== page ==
Igaming Focus: Refreshed federal regulations bolster tribal gaming sovereignty

March 7, 2024 8:00 AM
  • Hannah Gannagé-Stewart, CDC Gaming Reports
March 7, 2024 8:00 AM
  • Hannah Gannagé-Stewart, CDC Gaming Reports

With tribal nations determined to defend the sovereignty of their gaming compacts, updated federal regulations regarding Class III Indian gaming agreements are likely to prompt even steelier resolve.  

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On February 16, the Department of the Interior (DOI) refreshed the regulations in a bid to create “a more transparent and orderly process” by which tribes can negotiate compacts with states. 

The changes are intended to bolster tribal sovereignty and prevent non-gaming related issues bleeding into the compact negotiation process with states.  

In what could be a game-changer for remote gambling in the US, the overhaul to 25 C.F.R. Part 293 also offered tribes clarity over their right to negotiate permission to offer state-wide remote gaming as part of their compacts. 

Future compact negotiations may follow the example of the Seminole Tribe in Florida, for example, where the agreement enables them to route bets placed outside of Indian land through tribal servers, giving them a monopoly on both retail and digital sports betting in the state. 

In a statement announcing the changes, Assistant Secretary for Indian Affairs Bryan Newland said: “The federal government has treaty and trust responsibilities to Tribal Nations. A key part of that is our obligation to support Tribal Nations as they work to revitalize communities by opening businesses and creating jobs that strengthen their economic self-sufficiency.” 

This may be true, but the fact is that securing the future of tribal gaming also protects a multi-billion-dollar tax revenue generating industry across the states.  

Addressing the 2024 Western Indian Gaming Conference on February 20, vice chairman of the Morongo Band of Mission Indians and chairman of the California Nations Indian Gaming Association (CNIGA) James Siva reminded listeners that tribes do not just generate revenue for tribes. 

In fact, Siva cited tribal gaming operations across California as generating $2.2bn in tax revenue in 2021, of which state and local governments received $1.1bn for social programs, public safety and infrastructure. 

CNIGA is the largest regional gaming association in the U.S., comprising 52 tribal governments and as such wields enormous influence over the way in which any future state-wide gambling legislation may be enacted in California. 

Siva’s speech reminded commercial operators of their expensive defeat at the Californian ballot boxes in November 2022, reiterating that there will be no expansion of Californian gaming without the express go-ahead from the tribes.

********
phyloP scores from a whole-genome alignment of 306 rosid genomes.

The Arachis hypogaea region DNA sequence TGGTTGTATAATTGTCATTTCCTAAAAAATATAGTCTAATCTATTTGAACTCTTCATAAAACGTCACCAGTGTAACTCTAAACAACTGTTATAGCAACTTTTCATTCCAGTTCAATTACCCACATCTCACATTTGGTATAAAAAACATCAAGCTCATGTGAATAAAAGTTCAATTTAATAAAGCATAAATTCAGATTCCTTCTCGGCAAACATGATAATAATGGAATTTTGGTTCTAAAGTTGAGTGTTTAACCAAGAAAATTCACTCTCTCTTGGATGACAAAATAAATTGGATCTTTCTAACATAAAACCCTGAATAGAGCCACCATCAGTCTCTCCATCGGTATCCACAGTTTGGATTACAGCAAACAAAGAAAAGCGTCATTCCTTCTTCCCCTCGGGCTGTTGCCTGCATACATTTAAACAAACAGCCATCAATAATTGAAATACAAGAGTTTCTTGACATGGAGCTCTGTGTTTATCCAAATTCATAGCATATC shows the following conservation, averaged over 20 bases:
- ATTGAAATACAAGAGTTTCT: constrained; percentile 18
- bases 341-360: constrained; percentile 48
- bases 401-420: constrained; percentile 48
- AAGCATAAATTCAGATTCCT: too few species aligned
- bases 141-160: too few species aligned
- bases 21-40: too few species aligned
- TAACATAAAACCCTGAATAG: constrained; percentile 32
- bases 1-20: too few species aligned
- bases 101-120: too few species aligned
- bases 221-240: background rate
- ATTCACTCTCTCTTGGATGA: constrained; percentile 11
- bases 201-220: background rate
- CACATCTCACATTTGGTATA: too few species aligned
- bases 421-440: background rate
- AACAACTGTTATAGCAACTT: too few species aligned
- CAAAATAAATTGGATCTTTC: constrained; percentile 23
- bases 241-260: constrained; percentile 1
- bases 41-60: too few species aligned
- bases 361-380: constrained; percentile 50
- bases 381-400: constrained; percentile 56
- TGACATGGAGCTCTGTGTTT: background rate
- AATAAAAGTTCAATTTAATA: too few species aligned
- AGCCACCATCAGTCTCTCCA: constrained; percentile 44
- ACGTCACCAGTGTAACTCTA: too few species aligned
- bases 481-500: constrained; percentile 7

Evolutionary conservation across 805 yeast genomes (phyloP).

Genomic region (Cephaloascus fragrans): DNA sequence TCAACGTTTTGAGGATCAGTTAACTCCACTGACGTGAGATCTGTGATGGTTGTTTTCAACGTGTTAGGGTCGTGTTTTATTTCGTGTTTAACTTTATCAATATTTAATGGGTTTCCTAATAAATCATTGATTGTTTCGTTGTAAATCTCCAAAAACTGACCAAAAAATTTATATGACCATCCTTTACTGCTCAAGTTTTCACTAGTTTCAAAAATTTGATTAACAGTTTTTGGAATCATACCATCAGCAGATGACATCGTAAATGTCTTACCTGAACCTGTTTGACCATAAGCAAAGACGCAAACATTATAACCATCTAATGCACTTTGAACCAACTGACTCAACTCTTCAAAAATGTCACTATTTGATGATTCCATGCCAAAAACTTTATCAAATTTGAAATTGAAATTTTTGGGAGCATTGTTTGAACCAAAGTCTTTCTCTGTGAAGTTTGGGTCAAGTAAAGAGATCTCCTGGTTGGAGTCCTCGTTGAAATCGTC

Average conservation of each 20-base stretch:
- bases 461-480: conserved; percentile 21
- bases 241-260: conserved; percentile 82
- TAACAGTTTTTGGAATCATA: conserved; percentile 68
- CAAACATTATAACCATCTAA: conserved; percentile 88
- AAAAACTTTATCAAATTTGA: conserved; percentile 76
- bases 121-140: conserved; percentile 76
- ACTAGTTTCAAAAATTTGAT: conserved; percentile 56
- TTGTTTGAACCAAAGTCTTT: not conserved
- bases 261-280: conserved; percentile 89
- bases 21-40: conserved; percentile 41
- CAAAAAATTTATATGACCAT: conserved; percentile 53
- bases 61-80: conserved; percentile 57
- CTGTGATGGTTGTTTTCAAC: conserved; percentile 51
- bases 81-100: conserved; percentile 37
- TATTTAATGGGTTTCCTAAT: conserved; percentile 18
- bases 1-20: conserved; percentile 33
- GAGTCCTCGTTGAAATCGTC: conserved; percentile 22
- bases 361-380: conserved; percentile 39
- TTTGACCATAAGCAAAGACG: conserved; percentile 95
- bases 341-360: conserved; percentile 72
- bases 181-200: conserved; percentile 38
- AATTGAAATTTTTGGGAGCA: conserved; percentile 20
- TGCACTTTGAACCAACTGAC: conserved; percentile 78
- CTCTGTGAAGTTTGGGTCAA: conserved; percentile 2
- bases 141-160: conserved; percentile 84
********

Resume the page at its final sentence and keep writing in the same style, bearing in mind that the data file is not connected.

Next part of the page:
“Tribes will not be ignored or dictated to”, he said. “Decisions driving the future of tribal governments will be made by tribal governments, not outsiders who think they know what is best for tribes. To be crystal clear, any discussion or decision on the expansion of gaming in California begins and ends with tribes.” 

He was also clear that the tribes are not in the business of shutting down expansion for the sake of it. They want to see some level of expansion, but on their terms. “Though consensus is difficult, I believe we can attain it,” he said.  

Those words will be music to the ears of more pragmatic operators quietly getting their ducks in a row as momentum builds towards some sort of agreement. For those who naively still believe that their commercial heft will outweigh the determination of the tribes, these words are likely to be somewhat clawing. 

Meanwhile, former National Indian Gaming Commission chairman E. Sequoyah Simermeyer became the third executive with a tribal gaming background to join FanDuel in six months.  

The sports betting giant has been at the helm of several failed attempts to legalise online sports wagering in California and last month was even moved to apologise to Californian tribes for its “uninformed and misguided” efforts. 

Simermeyer will take on the role of vice president for strategic partnerships at FanDuel, the same job title belonging to former San Manuel Band of Mission Indians COO Rikki Tanenbaum and former San Manuel vice president of operations Frank Sizemore. 

The hires were welcomed by Siva, who told Sports Handle he thought it was a positive step forward. “This is the first time that any of these companies are looking to work with Indian Country”, he said. 

There is unlikely to be any definitive movement on Californian gaming until next year, but in the meantime the pre-emptive manoeuvring looks set to continue.